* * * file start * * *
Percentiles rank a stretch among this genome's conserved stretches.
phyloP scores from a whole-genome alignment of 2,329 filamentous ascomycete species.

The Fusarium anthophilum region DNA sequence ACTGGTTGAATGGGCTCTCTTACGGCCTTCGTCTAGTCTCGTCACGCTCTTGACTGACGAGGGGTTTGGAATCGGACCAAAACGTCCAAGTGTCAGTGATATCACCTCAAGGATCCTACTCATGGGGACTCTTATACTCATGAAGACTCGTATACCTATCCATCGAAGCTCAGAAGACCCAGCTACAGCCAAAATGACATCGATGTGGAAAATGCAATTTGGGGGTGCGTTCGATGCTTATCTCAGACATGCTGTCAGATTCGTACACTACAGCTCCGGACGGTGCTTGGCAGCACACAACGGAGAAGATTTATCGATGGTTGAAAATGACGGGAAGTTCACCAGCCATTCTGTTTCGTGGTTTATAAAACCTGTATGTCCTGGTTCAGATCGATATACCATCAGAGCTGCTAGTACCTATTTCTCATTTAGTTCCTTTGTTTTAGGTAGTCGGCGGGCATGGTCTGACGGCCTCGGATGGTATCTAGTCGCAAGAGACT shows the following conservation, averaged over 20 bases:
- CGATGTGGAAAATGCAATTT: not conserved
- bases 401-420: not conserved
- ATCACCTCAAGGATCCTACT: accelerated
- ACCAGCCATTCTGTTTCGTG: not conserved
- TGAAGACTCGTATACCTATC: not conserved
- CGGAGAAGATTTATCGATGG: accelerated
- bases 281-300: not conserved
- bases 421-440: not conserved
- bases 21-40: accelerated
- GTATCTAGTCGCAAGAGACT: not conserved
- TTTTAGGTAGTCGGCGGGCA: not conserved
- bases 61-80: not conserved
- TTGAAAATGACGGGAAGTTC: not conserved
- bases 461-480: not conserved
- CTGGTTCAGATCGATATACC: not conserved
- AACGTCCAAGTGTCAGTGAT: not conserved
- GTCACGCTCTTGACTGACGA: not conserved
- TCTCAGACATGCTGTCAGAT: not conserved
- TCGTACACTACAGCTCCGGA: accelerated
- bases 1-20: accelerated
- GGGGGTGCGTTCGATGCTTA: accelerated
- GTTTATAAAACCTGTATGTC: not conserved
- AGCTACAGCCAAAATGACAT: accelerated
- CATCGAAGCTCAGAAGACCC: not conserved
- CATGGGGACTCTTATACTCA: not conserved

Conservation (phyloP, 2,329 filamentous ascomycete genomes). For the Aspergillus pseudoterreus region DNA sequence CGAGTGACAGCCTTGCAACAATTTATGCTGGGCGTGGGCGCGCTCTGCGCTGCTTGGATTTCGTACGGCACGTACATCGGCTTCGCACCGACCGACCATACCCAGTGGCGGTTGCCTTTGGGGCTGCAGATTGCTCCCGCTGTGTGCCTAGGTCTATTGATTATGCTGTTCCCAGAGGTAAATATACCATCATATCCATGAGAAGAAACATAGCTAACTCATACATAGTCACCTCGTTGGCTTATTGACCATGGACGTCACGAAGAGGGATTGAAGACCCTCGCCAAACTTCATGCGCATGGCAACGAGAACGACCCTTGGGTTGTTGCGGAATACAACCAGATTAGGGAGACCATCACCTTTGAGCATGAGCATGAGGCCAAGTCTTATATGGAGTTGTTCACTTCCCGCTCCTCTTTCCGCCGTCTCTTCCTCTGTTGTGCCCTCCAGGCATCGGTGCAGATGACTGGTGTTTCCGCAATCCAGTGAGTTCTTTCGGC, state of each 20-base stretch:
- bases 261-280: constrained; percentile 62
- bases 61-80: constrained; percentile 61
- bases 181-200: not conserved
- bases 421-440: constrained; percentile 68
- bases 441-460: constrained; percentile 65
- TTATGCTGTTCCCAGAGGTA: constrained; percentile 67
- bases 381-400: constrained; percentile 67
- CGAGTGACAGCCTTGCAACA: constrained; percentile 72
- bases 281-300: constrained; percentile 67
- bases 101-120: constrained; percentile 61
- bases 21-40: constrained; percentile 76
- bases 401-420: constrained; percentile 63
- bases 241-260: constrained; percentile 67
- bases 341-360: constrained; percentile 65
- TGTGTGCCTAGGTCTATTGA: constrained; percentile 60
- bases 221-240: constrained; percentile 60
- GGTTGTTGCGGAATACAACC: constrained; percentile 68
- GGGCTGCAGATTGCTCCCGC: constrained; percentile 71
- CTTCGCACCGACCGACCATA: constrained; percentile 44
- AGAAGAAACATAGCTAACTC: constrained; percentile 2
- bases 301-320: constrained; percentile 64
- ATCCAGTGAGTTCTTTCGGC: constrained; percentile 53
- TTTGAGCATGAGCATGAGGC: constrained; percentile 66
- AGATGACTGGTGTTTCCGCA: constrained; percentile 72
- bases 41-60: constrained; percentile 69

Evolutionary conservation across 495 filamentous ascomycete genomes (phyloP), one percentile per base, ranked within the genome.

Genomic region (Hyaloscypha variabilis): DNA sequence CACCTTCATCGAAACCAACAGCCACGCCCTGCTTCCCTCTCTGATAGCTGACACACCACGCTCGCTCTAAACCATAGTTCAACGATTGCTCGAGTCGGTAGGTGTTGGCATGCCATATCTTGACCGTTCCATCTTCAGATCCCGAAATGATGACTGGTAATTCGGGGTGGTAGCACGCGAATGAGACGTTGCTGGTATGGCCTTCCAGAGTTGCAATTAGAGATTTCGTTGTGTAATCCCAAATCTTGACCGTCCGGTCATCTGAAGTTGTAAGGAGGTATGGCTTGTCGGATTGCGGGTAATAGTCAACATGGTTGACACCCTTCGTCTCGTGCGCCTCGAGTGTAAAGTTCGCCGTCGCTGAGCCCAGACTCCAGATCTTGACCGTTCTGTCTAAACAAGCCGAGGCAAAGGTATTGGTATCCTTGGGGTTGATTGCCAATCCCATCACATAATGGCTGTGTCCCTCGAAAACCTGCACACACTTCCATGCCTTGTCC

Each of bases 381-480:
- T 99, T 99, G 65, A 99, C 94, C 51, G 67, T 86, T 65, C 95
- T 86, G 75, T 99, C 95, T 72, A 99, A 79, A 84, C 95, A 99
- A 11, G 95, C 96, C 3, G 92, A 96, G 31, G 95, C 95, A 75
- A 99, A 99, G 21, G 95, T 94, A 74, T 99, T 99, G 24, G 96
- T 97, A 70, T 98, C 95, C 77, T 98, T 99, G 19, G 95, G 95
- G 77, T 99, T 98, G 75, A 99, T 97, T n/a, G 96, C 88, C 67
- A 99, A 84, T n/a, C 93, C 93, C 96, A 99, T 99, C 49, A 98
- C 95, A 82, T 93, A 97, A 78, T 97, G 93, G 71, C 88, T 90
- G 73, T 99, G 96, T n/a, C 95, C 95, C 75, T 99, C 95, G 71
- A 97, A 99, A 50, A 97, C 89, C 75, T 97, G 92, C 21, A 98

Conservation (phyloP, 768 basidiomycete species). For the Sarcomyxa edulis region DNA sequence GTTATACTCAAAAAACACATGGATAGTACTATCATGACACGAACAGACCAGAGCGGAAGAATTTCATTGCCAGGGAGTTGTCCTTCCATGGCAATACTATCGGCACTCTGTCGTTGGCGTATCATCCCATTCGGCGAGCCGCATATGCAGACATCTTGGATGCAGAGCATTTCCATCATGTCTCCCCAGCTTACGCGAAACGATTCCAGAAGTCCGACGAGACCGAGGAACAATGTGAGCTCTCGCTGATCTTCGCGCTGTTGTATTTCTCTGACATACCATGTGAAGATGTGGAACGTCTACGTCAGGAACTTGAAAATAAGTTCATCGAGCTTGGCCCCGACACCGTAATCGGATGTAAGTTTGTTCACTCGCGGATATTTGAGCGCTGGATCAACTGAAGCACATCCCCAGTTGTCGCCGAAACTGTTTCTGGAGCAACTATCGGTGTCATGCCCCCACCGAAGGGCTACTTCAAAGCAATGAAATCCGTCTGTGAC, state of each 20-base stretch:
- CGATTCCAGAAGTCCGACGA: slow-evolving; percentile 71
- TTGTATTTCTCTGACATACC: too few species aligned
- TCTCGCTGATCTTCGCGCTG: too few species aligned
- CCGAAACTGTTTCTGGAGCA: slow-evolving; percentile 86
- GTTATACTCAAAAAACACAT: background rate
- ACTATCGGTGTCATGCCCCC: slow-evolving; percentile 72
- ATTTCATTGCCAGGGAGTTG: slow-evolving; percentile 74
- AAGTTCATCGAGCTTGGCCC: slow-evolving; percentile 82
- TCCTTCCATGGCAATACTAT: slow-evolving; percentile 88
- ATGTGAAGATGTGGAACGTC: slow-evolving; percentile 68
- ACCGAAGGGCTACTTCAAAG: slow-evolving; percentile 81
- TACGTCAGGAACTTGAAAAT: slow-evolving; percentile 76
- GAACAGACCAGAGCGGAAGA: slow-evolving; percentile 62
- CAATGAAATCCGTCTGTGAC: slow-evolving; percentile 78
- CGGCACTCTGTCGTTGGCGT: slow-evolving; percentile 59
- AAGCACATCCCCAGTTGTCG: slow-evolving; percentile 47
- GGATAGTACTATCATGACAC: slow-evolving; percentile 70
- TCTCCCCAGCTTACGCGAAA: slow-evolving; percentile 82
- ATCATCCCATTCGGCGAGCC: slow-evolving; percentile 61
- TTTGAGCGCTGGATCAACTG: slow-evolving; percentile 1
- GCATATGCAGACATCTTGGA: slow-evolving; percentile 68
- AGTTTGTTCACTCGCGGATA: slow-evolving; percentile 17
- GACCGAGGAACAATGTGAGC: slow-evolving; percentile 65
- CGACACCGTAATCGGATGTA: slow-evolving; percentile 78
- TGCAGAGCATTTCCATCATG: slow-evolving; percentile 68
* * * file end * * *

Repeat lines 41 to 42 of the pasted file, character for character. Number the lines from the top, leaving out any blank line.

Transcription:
- bases 401-420: constrained; percentile 63
- bases 241-260: constrained; percentile 67